Thirty years ago many of us were still fishing with fiberglass rods, catch and release was just barely catching on, and many waders were still rubber. That’s a little perspective. A lot has changed in 30 years. That’s also how long its been since the federal government has revised its oil and gas drilling regulations, so it’s particularly gratifying that the Department of the Interior is now modernizing their regulations on hydraulic fracturing. TU members concerned about water, water quality and trout habitat have been asking for improved safeguards from drilling on federal land. We’re excited that DOI has proposed several new changes—modernizations—to fracturing regulations. It’s high time.
For those of us who would rather think about fishing and cold clean water, it should be pointed out that the practice of hydraulic fracturing and horizontal drilling capability has also come a long way in those thirty years and so too has its use in oil and gas fields around the country. Energy companies use hydraulic fracturing deep underground to break up formations that hold our country’s vital energy resources. Fracturing works to release oil and gas from the formations, but absent a modern set of regulations federal land managers have played a limited role in ensuring that it’s done responsibly. This has raised considerable concerns about water pollution in many places around the country. Chemicals are injected into the ground, sometimes without land managers or the public knowing what they are. Now, with these proposed rules, DOI is going a long way to ensure the future of safe drinking water, the future of trout and trout fishing, and human health. The new proposed regulations which were published this week will do three things for drilling on federal lands.
First, companies who use fluids in the fracturing process must release the chemical components of the fracturing fluids.
Second, the specific details about the integrity of the well, from the casing to the construction itself will need to be revealed.
Third, a plan will need to be in place to show what will be done with the water and chemicals that are discharged during the drilling process.
This is all common sense stuff. TU members and staff have been advocating for these types of changes for years—writing letters, traveling to Washington, DC, and attending the Interior Department’s public meetings around the country—to convince federal officials that public knowledge of what is being done on public land makes sense. We want our federal land managers to have all the knowledge available to ensure that they can do the best job for us on our public lands.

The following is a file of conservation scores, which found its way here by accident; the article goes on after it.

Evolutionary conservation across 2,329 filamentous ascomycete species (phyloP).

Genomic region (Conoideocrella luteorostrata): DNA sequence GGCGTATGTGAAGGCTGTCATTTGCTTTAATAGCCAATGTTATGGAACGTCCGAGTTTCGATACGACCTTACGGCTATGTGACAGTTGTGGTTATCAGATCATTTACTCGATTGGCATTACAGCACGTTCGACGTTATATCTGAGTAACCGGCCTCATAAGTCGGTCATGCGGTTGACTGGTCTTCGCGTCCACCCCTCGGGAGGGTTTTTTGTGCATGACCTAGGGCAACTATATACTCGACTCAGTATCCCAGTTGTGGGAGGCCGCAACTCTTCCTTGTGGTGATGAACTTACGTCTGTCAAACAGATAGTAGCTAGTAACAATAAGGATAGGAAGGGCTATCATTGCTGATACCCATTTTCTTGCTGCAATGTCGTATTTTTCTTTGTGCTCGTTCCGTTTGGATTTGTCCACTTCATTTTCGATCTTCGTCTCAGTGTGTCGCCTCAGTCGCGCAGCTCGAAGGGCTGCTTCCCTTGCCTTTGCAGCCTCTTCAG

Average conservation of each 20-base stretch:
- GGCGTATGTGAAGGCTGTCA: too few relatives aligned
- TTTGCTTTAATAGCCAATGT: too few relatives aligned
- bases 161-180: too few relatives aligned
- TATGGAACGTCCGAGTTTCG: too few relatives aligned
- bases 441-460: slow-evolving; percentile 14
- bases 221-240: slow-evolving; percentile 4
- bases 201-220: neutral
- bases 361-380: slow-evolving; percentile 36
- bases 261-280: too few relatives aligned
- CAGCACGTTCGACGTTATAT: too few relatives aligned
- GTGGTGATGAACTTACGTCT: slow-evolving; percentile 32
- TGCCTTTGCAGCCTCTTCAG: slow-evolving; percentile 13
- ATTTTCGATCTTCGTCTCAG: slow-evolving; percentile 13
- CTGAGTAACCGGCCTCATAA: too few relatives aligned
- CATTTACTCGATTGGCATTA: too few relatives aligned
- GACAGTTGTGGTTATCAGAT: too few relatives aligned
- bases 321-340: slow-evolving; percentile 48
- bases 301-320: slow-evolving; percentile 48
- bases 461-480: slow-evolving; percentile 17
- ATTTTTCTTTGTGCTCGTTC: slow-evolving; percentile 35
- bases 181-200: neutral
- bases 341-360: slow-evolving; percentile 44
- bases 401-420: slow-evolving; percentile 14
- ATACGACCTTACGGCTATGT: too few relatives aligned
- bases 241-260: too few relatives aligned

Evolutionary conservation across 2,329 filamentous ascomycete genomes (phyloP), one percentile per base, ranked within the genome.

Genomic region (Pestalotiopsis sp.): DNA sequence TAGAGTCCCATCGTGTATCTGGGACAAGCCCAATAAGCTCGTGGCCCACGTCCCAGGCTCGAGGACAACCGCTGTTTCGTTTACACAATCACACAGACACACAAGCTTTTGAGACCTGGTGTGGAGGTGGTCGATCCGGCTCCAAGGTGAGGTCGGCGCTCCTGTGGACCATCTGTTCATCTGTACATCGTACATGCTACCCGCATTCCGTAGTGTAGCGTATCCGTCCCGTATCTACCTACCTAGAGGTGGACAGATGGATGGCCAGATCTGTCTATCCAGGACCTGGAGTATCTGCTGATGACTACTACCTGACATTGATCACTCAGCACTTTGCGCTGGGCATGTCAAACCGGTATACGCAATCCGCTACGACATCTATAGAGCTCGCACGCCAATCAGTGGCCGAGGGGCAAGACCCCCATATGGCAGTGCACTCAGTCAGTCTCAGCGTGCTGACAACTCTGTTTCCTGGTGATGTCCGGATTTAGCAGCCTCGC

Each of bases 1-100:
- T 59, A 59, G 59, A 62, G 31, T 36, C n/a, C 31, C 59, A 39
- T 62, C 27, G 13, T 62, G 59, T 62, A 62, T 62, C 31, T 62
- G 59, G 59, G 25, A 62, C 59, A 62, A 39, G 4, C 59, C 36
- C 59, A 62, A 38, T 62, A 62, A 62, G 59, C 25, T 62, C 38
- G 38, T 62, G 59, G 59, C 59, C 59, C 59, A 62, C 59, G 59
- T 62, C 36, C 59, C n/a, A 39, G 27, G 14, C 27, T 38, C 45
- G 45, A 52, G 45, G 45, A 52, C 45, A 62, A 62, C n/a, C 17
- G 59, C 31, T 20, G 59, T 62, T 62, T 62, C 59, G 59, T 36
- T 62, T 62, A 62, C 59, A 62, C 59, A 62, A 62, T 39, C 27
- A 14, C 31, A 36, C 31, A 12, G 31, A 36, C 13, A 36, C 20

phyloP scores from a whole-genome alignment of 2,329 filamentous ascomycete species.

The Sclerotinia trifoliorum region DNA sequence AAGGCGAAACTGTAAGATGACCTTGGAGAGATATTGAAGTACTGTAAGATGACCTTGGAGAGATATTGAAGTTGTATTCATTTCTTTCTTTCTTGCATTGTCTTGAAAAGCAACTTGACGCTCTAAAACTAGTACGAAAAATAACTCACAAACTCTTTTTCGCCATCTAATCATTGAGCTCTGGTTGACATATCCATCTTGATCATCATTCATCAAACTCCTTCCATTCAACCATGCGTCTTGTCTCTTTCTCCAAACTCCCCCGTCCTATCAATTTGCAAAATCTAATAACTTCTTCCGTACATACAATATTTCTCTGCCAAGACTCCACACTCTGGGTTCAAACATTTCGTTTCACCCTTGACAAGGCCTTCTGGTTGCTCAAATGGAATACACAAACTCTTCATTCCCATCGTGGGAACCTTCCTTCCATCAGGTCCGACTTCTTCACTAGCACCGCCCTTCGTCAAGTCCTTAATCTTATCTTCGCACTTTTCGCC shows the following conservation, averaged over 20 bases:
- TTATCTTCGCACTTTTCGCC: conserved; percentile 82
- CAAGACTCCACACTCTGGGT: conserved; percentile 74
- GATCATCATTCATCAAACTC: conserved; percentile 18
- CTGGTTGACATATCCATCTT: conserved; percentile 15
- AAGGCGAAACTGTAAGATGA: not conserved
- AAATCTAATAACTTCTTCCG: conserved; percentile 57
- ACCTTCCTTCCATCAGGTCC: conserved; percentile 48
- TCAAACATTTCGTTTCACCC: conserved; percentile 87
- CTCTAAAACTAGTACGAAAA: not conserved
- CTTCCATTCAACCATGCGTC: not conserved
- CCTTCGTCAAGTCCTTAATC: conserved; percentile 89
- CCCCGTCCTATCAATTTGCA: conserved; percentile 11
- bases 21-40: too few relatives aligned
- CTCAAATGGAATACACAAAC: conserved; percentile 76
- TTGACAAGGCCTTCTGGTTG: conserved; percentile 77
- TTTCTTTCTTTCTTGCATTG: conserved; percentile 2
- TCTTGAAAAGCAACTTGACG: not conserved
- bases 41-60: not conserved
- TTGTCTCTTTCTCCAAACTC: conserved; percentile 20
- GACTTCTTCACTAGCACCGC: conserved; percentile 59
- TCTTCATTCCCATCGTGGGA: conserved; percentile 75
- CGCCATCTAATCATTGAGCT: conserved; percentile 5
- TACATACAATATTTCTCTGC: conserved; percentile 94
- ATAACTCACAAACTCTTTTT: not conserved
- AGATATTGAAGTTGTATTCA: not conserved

TU supports responsible energy development. Responsible development means developing in the right places, with the right methods. Two years ago, the Interior Department issued leasing reforms that took a huge step toward improving management of public land energy development. Where they have been implemented, these reforms have resulted in better public involvement that has led to avoidance of sensitive habitat. The proposed rules for hydraulic fracturing represent the next step toward modernizing the Bureau of Land Management’s approach to drilling on public lands in ways that should reduce risk of harm to water resources. While there is still room for improvement before the rules are finalized, the DOI leadership should be commended for these changes.
The Bureau of Land Management oversees oil and gas operations on some 700 million subsurface acres of Federal mineral estate and 56 million acres of Indian mineral estate across the country. So while these rules will not apply everywhere, they will go a long way toward improving management of energy development.
Energy needs to be developed in this country, and can be developed in a way that doesn’t come at the expense of our natural resources and our human health. But there’s still much more to be done to protect water resources from drilling impacts. There are still exceptions to parts of the Clean Water Act and Safe Drinking Water Act that should be discontinued, and needed improvements to the design and implementation of state regulations. TU will remain engaged in policy and land management decisions, and in continued monitoring such as that being done by volunteers on trout streams in Pennsylvania and elsewhere will go on. Sacrificing our future and that of our children is not an option.